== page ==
Interview: Confusing Czech foreign policy worries allies

  • Monika Tesařová
  • 25.5.2017 12:49

We asked Karel Kovanda, the former Czech ambassador for NATO, about Czech foreign policy - its direction, its limits and also about the role of the Czech Republic not only in NATO but in international organizations in general.

You were our first ambassador to NATO, can you compare the role of the Czech Republic in the Alliance at the time we entered it and now?

We entered the Alliance when Czech foreign policy had only begun to bear its fruit. The fundamental objective of the Czech foreign policy, since the establishment of the republic, was to become a part of Euro-Atlantic structures, which meant NATO on one hand and the EU on the other. There were also smaller tasks, like joining the OECD or international banking institutions, but joining the Alliance was the first objective that we successfully completed.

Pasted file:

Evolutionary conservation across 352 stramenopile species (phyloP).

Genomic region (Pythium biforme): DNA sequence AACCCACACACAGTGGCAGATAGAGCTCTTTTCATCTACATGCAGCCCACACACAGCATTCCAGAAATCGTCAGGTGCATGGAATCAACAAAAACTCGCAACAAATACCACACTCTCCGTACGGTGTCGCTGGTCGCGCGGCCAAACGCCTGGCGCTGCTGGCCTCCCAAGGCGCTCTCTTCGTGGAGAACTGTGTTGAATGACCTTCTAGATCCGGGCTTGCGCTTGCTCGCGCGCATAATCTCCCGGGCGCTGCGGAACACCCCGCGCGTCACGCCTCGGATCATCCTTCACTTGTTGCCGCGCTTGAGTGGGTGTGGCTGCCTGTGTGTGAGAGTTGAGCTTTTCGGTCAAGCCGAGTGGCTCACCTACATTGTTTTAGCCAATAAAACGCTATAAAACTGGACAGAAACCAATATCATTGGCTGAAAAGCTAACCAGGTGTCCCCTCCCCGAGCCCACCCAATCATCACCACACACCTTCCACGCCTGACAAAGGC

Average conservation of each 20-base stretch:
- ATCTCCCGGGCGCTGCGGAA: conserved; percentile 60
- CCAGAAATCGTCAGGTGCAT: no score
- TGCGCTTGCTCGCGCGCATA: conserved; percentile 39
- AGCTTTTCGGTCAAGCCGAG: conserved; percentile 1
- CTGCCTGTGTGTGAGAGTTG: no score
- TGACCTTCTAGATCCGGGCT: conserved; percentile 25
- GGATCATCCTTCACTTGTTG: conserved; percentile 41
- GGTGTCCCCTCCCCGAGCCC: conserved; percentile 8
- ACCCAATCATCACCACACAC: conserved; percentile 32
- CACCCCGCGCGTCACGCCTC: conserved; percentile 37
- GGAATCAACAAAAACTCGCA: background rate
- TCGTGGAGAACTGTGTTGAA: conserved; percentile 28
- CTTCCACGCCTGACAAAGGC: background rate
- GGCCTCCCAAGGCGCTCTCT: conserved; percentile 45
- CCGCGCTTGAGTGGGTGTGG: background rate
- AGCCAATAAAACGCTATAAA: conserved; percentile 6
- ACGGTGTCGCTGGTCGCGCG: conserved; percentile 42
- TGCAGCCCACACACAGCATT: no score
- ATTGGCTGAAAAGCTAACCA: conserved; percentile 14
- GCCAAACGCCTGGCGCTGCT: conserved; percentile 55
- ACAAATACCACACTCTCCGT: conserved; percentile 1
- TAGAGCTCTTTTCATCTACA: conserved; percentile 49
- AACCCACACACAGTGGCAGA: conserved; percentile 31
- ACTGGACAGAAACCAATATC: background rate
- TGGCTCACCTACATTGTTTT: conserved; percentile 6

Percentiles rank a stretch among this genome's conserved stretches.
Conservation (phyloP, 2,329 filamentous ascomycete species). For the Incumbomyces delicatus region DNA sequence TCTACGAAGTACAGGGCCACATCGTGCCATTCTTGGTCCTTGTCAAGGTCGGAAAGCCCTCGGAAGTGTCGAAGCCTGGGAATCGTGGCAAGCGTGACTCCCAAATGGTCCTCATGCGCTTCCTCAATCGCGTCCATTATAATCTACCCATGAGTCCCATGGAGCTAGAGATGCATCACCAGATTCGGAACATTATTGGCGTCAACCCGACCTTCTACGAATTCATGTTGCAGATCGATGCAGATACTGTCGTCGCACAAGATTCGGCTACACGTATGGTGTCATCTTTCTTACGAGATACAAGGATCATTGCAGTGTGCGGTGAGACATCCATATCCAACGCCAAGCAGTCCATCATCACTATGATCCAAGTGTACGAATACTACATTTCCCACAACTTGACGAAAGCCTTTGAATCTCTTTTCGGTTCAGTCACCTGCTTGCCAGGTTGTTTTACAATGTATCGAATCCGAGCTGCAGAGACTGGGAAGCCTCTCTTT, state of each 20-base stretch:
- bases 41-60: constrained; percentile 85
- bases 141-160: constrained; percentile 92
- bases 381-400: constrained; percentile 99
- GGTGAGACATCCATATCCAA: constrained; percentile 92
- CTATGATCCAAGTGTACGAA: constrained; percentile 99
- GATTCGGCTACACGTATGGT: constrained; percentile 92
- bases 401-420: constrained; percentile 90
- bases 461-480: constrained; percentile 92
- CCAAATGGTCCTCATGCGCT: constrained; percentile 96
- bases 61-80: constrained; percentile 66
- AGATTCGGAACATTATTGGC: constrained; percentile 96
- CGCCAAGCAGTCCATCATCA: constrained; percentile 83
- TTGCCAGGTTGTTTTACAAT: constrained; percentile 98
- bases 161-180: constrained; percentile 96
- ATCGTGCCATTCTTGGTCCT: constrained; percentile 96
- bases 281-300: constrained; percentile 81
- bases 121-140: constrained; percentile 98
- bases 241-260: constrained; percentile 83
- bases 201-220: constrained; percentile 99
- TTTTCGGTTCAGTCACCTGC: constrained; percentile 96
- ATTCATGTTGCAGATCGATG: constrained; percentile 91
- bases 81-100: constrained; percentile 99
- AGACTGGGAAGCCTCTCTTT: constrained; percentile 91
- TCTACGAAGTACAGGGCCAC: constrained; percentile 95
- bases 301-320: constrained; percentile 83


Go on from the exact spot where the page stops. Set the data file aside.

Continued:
However, this was not easy because the public's view of the Alliance membership was not clear. The Czech Republic did not adopt the approach of, for instance, Poland, whose public was very pro-Alliance - both for historical reasons and due to its geographical position.

The attitude of the Czech public was ambiguous, which was an issue we struggled with both on the domestic soil and during the talks with the Alliance. The ambiguity of the Czech public opinion only deepened with the Kosovo crisis, and after that it took several years for this attitude to change.

According to public surveys, the attitude of the Czech public towards NATO is currently positive, which is related to several aspects. On one hand, as a country we have done a great job in Afghanistan and with protecting the Baltic airspace with our Gripen jets, and while this sort of work is not publically noticeable, it is very apparent within the Alliance. The second thing is that we had some brilliant ambassadors for the Alliance, such as Martin Povejšil or Jiří Šedivý, and another visible result of our work is that General Petr Pavel is currently the Chairman of the NATO Military Committee.